The future belongs to lenders who are willing to change, says Marc C. Smith, who is soon to become Crestar Mortgage's former chief executive officer.

SunTrust Banks Inc. of Atlanta bought Crestar Financial Corp. of Richmond, Va., on Dec. 31 for $8.3 billion. Richmond-based Crestar Mortgage is being merged into Atlanta-based SunTrust Mortgage.

Mr. Smith, 52, will be leaving May 1. He joined the parent company 25 years ago as a financial analyst and has been president and chief executive officer of the mortgage unit since 1990, and served as president of the Mortgage Bankers Association in 1998.

How has the mortgage industry changed in the last 25 years?

When I entered the industry in 1974, there was still the oral history of the days when mortgage bankers packed briefcases full of loan files, got on an airplane, and went to a thrift in Chicago or New England.

They would climb off the plane, sit down with a credit executive at that institution, and go through all these files. They would hopefully walk back without the files and with a check.

The sophisticated access to capital that our industry enjoys today is a stark contrast to a period when the housing finance industry was characterized on the basis of loan-by-loan credit and investment decisions.

What has changed technologically?

The industry during my 25 years has gone through at least two, probably three, distinct periods of technological evolution.

The '70s were characterized by rudimentary information technology replacing old, manual ledgers. By the middle of the '70s there were virtually no mortgage service functions in even small banks that were not automated in some way. But all the front-office processing was still paper- based and manual.

The next to automate was secondary marketing, which happened predominately in the '80s. It took the '90s for the front office to get digitized and get automated.

The difference between the early and late 1990s is really characterized by information technology-the digital age giving access to information on- line that has made it far more efficient for the industry to serve homebuyers.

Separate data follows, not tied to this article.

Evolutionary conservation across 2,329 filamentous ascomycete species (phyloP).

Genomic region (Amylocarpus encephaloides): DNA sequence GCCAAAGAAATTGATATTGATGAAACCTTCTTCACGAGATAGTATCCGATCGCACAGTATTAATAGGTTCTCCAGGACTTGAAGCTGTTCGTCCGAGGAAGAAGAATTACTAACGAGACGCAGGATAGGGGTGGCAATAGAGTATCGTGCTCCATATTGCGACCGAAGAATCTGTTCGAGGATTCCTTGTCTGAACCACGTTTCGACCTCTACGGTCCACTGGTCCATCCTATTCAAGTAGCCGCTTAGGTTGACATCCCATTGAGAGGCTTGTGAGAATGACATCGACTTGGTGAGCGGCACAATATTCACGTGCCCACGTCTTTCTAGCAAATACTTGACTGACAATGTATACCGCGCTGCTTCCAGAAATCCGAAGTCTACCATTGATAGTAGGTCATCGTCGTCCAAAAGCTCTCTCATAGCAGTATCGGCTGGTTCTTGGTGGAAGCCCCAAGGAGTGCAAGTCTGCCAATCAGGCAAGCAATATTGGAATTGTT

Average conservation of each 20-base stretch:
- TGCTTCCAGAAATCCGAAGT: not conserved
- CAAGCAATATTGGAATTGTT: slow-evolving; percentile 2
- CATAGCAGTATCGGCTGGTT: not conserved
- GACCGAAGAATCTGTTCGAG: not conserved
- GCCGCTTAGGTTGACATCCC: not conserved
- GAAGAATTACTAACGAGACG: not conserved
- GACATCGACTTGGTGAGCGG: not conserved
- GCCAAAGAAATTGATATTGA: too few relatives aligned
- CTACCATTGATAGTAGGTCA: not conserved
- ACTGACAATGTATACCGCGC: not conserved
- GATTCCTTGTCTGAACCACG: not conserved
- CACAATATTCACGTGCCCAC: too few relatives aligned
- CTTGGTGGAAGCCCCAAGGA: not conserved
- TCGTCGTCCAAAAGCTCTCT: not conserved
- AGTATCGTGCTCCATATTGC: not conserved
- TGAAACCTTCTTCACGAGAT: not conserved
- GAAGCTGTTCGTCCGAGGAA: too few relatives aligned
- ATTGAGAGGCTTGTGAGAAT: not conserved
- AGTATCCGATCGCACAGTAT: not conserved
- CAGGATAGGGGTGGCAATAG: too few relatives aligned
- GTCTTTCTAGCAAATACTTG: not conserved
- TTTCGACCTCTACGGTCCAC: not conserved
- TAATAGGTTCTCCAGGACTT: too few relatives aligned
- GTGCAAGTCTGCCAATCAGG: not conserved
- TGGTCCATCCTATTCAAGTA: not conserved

Is the industry going to be dominated by mega-mortgage companies?

I hold the opinion that is somewhat counterintuitive: Information technology empowers knowledge, not scale. The old adages of cost-based, cost-driven scale business will be pushed into a new frame of reference.

Wouldn't the larger-scale players have access to more knowledge and resources?

If they are reinvesting their efficiency advantages from the scale in proprietary knowledge that gives them future-oriented marketing advantages, the scale will have value for them.

If they are not, it is not a good bet in the information age. They will be obsolete before their scale pays off on the basis of pure costs.

Can the smaller players afford to keep up in order to avoid obsolescence?

The faster the pace of change, the more advantage small and agile has over large and cumbersome. In the information age, the basic change will be quicker and faster than in the pre-information age. Smaller guys have an advantage.

Clearly, the technology solutions that a lender brings to the table are going to become much more critical. This will affect how a lender can deliver value to consumers, as well as to other origination sources like loan brokers.

As homebuyers become more savvy, what will mortgage lenders have to do?

We are seeing a generational shift in Web familiarity and trust. By the same token, the home and housing finance are collectively the biggest financial decision in a family's life.

We have not yet seen a behavior-even among Web-savvy consumers-that shows a willingness to go ahead with a transaction without advice. So the advisory role of the mortgage professional is going to grow.

In the information age, you are going to see technology make it more imperative for the lender to have readily digestible bits of advice for consumers. Consumers will develop more savvy about the differences between advice and a sales pitch.

Why are you leaving Crestar?

(The merger of) SunTrust and Crestar top management (gives me the opportunity) to take my retirement, that I had planned for at the age of 55, a couple of years early.

Over the last three years I have been doing double duty as an officer of the Mortgage Bankers Association as well as running Crestar and growing it to its national presence.

That has its impact on your family. I still have children at home, a 12- year-old and a 9-year-old-the last two of four-that I want to get to know again.

The only promise I have made so far is that I'll take the summer off. After that, I will see how it feels.

There are a few industry issues that I would like to stay in touch with, and it will frankly be easier as an independent than as an executive of a mortgage banking company.

Will you be pursuing anything outside of the mortgage industry?

Absolutely. I am very energized by what I see happening in the way that goods and services are marketed and sold. I think it is a neat arena to participate in. I don't have specific plans.

Who will your successor be at Crestar?

Sterling Edmunds, the chief operating officer at Crestar (Mortgage), is going to be the chief operating officer and president (of SunTrust Mortgage). He will be reporting to Donald Downing, who is the chairman of SunTrust Mortgage.

Don will stay in Atlanta, even as the operating facilities move to Richmond.

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